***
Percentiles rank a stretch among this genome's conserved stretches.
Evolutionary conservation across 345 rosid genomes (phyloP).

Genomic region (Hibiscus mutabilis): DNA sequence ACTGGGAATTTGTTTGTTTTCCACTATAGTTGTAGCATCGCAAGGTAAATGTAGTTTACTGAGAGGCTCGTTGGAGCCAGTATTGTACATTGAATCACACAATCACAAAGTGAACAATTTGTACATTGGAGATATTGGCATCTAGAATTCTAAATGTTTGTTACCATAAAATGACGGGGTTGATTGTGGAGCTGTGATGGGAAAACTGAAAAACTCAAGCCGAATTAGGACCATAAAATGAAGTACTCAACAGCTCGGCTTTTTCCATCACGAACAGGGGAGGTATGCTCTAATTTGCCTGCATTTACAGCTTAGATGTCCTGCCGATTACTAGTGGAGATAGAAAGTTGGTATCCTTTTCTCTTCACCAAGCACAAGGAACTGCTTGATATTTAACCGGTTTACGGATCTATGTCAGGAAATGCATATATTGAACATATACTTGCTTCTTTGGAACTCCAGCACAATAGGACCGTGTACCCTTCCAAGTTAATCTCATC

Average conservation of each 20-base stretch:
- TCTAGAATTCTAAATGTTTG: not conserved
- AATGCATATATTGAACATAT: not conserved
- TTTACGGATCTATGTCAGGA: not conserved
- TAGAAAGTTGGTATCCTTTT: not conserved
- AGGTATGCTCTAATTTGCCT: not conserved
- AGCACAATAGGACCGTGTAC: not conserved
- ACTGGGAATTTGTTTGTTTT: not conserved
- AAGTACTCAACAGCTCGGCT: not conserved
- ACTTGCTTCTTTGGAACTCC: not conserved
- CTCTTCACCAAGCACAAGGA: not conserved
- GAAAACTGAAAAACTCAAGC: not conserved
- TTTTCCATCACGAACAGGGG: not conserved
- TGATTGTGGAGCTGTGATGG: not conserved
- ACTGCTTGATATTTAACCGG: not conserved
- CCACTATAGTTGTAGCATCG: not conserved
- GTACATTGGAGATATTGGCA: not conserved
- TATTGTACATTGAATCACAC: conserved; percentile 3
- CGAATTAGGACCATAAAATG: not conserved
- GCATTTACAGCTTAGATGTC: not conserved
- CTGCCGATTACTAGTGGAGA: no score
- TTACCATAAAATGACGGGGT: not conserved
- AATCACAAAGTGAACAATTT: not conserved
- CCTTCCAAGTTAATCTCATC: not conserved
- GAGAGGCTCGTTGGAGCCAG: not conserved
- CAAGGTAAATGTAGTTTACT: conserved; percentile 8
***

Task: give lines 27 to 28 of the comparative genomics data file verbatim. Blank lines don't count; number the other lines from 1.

- CCTTCCAAGTTAATCTCATC: not conserved
- GAGAGGCTCGTTGGAGCCAG: not conserved